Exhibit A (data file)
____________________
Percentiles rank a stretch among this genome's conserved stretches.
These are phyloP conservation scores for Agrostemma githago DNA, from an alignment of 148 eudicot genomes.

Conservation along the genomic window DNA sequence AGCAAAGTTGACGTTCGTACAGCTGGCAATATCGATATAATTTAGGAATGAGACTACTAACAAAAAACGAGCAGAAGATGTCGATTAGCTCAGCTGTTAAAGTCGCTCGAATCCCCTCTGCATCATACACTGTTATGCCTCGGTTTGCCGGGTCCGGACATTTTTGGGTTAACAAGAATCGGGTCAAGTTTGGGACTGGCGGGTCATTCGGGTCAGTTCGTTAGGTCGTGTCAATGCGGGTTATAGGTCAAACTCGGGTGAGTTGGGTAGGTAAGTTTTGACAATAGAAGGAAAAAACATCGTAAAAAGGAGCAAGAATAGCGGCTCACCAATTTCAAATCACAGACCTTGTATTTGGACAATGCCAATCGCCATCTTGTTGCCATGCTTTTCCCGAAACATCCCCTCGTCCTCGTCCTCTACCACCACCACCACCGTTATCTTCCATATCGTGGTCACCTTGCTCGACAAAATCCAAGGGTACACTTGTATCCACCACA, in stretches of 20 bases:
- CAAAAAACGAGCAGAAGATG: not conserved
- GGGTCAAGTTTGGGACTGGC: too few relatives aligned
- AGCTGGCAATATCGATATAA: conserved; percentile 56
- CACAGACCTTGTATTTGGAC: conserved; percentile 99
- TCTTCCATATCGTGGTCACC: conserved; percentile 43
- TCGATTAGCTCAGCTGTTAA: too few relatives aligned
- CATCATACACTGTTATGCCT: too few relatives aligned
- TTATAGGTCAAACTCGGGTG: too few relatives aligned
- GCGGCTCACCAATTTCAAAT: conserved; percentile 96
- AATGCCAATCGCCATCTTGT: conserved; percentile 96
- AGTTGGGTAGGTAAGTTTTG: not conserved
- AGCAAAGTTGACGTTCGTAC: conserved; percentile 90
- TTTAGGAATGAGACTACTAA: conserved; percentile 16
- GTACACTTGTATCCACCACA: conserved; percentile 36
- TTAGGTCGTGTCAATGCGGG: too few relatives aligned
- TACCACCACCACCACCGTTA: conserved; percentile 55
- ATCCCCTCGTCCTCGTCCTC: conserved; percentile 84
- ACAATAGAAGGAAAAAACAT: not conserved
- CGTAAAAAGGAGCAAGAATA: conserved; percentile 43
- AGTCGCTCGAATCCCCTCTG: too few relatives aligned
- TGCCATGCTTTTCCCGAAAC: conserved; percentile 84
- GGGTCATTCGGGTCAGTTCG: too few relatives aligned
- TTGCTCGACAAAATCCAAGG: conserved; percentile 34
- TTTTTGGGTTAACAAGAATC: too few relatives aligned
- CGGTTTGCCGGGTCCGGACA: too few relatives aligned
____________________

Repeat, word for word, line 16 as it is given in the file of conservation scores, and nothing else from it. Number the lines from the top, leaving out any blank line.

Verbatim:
- TTTAGGAATGAGACTACTAA: conserved; percentile 16